Skip to main content

U of I researchers lending a helping hand to huckleberries

By John O’Connell

University of Idaho

Idaho’s state fruit isn’t commercially produced, nor are there any domesticated huckleberry varieties available.

Native to the Northwest, huckleberries are mostly harvested from wild plants growing within Idaho, Oregon, Washington and Montana public lands.

University of Idaho Professor Stephen Cook, head of the Department of Entomology, Plant Pathology and Nematology, has been working to overcome significant hurdles to huckleberry propagation.

Cook is in the fourth and final year of USDA-funded research to organically protect greenhouse-raised huckleberry starts from a destructive pest, called the black vine weevil, in addition to studying ways to boost survival when those potted plants are transplanted into residential yards or the wild.

The research team also includes Randall Brooks, a UI Extension forestry professor, and Andrew Nelson, director of the Franklin H. Pitkin Forest Nursery, which is located on the Moscow campus and operated by the UI’s College of Natural Resources.

Cook is also leading a second huckleberry project that started in 2022 with funding from a three-year USDA grant.

He’ll be testing how the addition of biochar, which is a type of charcoal produced from plant matter, affects huckleberry starts planted in the wild, as well as which pollinating insects are drawn to them.

One of the reasons huckleberries have been so difficult to domesticate is because they are finicky about their growing environment, preferring acidic soils and partial shade.

They’re often found in clearings within conifer forests, which have been growing denser due to decades of fire suppression.

“We are starting to see a decline in the stands and the harvest,” Cook said. “Some of that is due to the changing of the forest canopy above them, which may also impact pollinators’ ability to find those plants.”

The Pitkin Forest Nursery, which is Idaho’s state nursery, produces roughly 500 huckleberry plants per year, most of which are purchased directly by homeowners for landscaping.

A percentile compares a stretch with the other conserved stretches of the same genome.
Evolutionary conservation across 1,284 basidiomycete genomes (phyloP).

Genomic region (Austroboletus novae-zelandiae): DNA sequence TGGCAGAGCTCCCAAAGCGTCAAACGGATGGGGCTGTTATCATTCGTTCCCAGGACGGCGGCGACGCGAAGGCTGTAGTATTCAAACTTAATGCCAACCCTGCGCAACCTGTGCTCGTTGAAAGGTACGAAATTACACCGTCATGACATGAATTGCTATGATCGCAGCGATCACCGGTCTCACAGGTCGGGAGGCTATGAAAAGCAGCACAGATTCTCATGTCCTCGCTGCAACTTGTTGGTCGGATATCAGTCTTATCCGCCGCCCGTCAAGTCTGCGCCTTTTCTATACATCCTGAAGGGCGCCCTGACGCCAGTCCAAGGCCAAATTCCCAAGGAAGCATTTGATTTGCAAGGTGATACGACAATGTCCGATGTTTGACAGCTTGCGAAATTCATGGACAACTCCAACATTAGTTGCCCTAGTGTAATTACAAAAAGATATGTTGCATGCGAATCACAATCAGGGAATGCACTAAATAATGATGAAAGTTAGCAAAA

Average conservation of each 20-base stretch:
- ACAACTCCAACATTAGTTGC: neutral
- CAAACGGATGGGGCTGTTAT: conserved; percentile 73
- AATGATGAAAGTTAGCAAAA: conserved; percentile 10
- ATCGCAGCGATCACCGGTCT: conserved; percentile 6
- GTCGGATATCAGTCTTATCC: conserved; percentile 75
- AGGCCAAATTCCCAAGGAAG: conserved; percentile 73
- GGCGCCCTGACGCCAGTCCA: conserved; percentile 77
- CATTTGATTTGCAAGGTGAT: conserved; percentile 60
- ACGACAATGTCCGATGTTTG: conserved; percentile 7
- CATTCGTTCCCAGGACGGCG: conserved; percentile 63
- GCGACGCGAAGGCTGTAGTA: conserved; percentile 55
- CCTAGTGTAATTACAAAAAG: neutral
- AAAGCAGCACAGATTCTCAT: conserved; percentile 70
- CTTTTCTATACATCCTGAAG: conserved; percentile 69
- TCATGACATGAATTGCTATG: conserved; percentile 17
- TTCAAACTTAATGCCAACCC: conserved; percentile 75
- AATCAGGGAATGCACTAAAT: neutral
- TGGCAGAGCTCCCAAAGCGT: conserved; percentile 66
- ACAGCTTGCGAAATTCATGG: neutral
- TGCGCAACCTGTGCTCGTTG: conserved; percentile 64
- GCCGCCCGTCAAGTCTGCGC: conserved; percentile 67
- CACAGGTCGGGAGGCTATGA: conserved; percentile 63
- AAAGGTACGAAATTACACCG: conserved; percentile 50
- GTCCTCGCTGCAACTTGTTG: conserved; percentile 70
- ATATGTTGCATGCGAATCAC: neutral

It sustains significant losses in many years to black vine weevils, invaders from Europe that also target many hardwoods, conifers and shrubs propagated at the facility.

Weevil larva feed on roots, and greenhouse plants may be unsalvageable by the time they are discovered.

“We’ve had years where we’ve found thousands of them,” Nelson said. “They can easily decimate the crop.”

At the request of regional greenhouse growers, Cook began studying three different organic methods for controlling black vine weevils in the U of I nursery starting in 2020.

Treatments of neem oil, which is an insect growth regulator that prevents immature weevils from molting, and a type of fungus that attacks weevils both controlled about 85% of the pests in the pots.

Introducing a type of nematode that feeds on weevils was the most effective treatment in his study, controlling about 95% of the weevil population.

All three treatments are commercially available.

Simulating varying degrees of weevil damage, Cook and Nelson removed 25%, 50% or 75% of biomass from huckleberry starts and planted them outdoors to assess their health and survival.

Cook and his team have also planted huckleberries both with and without biochar added to the soil at the U of I Sandpoint Organic Agriculture Center.

Cook hypothesizes that the biochar will lend nutrients and improve soil-moisture retention, boosting survival in a Sandpoint environment with less soil acidity and more direct sunlight than huckleberry bushes can typically endure.

They’ll be monitoring survival, plant chemistry and color of the samples.

The second project, which runs from 2022 through 2025, entails planting greenhouse-raised huckleberry starts adjacent to wild stands throughout Idaho’s northern Panhandle.

Cook will plant the greenhouse-raised huckleberry starts with biochar. He’ll be comparing the color, chemistry and future pollination of transplanted huckleberry plants with the wild ones.

Periodically he and his students will be netting insects to identify direct associations with insect pollinators. Cook will keep a close eye on the huckleberry blossoms to determine if biochar causes them to change color, which could affect insect pollination.